In his most recent article for the Huffington Post, Harry Boyte, senior scholar in Augsburg College’s Sabo Center for Democracy and Citizenship, argues in favor of a relationship-based model for engaging students in democratic society.
Boyte refers to the “organizing” versus “mobilizing” model pioneered by civil rights leaders such as Ella Baker and Bob Moses. In this view of activism, mobilizing is goal-driven and short-lived, while organizing is relationship-driven and sustains engagement over time. Boyte draws a parallel between these different types of activism and educational approaches that focus either on outcomes–such as test scores–or personal growth and agency.
Read: Education as a New Frontier of Democracy at the Huffington Post.
Every day we use and benefit from resources we all share—elements of “the commons” such as water, land, technology, public parks, and even culture. How society creates, uses, and manages the commons will be the theme of The Festival of the Commons, held October 7-8 at Augsburg College.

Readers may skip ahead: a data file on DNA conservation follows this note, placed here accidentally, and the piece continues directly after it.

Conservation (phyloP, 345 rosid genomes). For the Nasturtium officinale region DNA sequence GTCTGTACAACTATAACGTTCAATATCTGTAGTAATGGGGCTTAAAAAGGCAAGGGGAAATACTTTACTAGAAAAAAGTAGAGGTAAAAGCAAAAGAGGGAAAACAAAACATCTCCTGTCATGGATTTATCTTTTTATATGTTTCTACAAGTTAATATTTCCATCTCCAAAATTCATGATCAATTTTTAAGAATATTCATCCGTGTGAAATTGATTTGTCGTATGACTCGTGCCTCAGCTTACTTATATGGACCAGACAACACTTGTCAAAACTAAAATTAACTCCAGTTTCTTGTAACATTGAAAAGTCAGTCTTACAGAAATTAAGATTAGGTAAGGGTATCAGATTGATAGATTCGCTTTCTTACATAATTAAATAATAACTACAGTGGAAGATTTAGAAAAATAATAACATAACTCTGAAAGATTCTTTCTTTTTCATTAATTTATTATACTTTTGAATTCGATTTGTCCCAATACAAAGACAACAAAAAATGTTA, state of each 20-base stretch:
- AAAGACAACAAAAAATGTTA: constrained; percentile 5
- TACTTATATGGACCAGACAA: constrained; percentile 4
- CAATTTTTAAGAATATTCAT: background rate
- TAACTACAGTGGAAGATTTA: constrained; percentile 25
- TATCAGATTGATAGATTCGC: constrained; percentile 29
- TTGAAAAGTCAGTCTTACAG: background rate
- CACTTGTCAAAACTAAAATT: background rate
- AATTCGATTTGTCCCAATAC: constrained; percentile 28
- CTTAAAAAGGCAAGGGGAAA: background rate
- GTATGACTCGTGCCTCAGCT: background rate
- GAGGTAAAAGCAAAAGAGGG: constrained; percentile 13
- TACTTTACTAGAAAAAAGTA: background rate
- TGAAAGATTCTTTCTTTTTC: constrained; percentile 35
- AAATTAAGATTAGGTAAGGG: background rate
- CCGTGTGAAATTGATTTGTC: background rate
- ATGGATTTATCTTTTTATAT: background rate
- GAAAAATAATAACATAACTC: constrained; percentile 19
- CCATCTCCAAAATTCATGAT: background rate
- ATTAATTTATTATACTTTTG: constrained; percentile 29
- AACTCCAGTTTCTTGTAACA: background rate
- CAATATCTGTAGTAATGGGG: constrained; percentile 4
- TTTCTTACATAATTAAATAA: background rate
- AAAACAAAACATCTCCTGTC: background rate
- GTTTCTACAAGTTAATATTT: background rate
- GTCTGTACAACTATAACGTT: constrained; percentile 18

Elinor Ostrom, the first woman to receive the Nobel Prize in Economics, will be the keynote speaker. This professor of political science at Indiana University won the 2009 Nobel for research that demonstrates the worldwide importance of the commons.
She found that—counter to conventional wisdom—people could collaborate to use and manage natural resources, intellectual property, and other shared resources. Her work runs counter to current ideas about common property management, regulation, and privatization. Continue reading “Festival of the Commons slated October 7-8 at Augsburg College”